One thing that people tend to forget about primates is that they virtually all use bipedalism at times. The general way sensible theorists look at hominid bipedalism is to show the number of activities during which apes use bipedalism, rather than one thing. For some reason, loads of people want to find one specific thing which does the deed all by itself when it was almost certainly a combination. Elaine Videan and William McGrew have done some experiments to see what some of the common ideas about bipedalism get you. Here’s the abstract:
    Videan EN, McGrew WC.
    Am J Phys Anthropol. 2002 Jun;118(2):184-90.
    “Bipedality in chimpanzee (Pan troglodytes) and bonobo (Pan paniscus): testing hypotheses on the evolution of bipedalism.”
    A host of ecological, anatomical, and physiological selective pressures are hypothesized to have played a role in the evolution of hominid bipedalism. A referential model, based on the chimpanzee (Pan troglodytes) and bonobo (Pan paniscus), was used to test through experimental manipulation four hypotheses on the evolution of hominid bipedalism. The introduction of food piles (Carry hypothesis) increased locomotor bipedality in both species. Neither the introduction of branches (Display hypothesis) nor the construction of visual barriers (Vigilance hypothesis) altered bipedality in either species. Introduction of raised foraging structures (Forage hypothesis) increased postural bipedality in chimpanzees. These experimental manipulations provided support for carrying of portable objects and foraging on elevated food-items as plausible mechanisms that shaped bipedalism in hominids.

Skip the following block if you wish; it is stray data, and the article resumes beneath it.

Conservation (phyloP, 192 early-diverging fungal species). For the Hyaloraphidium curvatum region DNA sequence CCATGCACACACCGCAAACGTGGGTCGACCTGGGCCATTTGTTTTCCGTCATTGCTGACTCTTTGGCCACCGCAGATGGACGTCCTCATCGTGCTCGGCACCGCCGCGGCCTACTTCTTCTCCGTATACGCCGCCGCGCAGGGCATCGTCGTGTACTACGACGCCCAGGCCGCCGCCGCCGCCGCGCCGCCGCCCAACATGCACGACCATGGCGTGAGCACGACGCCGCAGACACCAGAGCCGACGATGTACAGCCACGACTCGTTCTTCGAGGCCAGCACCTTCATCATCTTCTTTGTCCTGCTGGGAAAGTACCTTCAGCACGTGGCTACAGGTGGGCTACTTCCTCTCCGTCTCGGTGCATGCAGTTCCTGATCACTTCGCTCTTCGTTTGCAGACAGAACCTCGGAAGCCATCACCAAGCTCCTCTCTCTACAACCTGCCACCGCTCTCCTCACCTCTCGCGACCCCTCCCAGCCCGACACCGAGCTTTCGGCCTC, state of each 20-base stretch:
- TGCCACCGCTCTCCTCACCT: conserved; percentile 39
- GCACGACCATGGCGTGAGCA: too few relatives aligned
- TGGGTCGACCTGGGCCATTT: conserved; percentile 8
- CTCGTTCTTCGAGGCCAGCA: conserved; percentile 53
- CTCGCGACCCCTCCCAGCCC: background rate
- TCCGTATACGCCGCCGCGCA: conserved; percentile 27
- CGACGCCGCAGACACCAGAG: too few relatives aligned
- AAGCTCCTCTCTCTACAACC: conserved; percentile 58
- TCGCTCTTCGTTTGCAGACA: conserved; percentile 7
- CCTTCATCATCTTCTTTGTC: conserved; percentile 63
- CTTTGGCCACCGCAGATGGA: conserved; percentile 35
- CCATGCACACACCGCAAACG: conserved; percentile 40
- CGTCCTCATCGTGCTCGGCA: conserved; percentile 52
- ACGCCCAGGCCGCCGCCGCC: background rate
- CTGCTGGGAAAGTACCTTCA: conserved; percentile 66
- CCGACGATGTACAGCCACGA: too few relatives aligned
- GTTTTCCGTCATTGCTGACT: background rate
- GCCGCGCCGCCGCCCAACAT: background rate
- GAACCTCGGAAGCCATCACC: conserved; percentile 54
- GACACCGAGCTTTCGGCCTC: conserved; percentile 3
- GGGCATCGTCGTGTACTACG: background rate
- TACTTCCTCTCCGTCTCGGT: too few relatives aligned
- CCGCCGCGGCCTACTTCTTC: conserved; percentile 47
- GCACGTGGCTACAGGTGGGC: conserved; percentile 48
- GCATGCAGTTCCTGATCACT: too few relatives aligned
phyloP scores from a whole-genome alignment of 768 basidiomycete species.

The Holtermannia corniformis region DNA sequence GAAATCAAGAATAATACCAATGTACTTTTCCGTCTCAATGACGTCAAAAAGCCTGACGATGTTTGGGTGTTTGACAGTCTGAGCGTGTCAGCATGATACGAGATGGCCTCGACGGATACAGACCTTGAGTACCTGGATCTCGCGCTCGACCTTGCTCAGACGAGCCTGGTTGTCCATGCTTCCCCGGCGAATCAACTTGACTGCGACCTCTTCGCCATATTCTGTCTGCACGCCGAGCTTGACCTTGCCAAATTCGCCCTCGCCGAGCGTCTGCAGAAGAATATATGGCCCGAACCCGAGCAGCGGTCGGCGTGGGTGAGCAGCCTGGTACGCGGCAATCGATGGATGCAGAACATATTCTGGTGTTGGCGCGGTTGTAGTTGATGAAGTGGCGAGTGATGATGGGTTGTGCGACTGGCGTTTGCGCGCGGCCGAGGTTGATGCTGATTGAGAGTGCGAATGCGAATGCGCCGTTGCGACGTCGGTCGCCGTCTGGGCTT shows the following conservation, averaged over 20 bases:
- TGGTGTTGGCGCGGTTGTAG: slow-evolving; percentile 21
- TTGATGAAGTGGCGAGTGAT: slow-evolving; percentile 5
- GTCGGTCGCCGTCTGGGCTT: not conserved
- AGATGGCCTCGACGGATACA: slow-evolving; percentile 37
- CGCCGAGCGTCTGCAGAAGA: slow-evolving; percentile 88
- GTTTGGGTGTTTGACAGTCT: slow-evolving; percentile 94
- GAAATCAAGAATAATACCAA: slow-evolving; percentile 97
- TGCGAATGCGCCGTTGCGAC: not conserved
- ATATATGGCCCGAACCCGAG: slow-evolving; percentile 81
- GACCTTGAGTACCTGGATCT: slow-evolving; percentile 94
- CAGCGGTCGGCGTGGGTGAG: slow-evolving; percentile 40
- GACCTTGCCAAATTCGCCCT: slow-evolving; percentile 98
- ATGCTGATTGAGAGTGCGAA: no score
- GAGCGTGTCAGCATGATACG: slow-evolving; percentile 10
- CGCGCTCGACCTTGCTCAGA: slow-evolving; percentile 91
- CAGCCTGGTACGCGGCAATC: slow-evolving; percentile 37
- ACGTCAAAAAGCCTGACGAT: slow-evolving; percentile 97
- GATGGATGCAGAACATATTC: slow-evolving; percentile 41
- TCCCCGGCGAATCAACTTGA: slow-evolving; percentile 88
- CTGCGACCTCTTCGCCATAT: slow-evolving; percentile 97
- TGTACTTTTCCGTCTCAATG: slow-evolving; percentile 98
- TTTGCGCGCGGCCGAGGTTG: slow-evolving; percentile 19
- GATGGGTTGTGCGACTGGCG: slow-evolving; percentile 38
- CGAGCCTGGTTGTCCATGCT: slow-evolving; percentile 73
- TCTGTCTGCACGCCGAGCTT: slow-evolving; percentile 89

The idea that food-carrying was perhaps the biggest incentive among the various possibilities has been around a long time (as has the bipedal in trees idea, as has been pointed out here already). The one of their possibilities that Videan and McGrew felt might not have gotten a decent tryout in their tests is the one they call “Vigilance hypothesis”; they felt it was entirely likely they simply didn’t give their subjects something compelling to look at. Like a predator, for instance, which in a zoo setting can’t be made efective unless you want to loose some large predator in a chimp enclosure (which I think most zoo directors would frown on). As a last note, let me point out that the “aquatic ape” idea claims that water does it, and the idea’s proponents usually claim it’s either everything, the whole explanation, or the biggest one by far. Since apes and monkeys which wade usually do so quadrupedally this seems unlikely, but it would be on the overall list. But also it should be noted that bipedalism in water is most often when feeding or carrying, just as on land.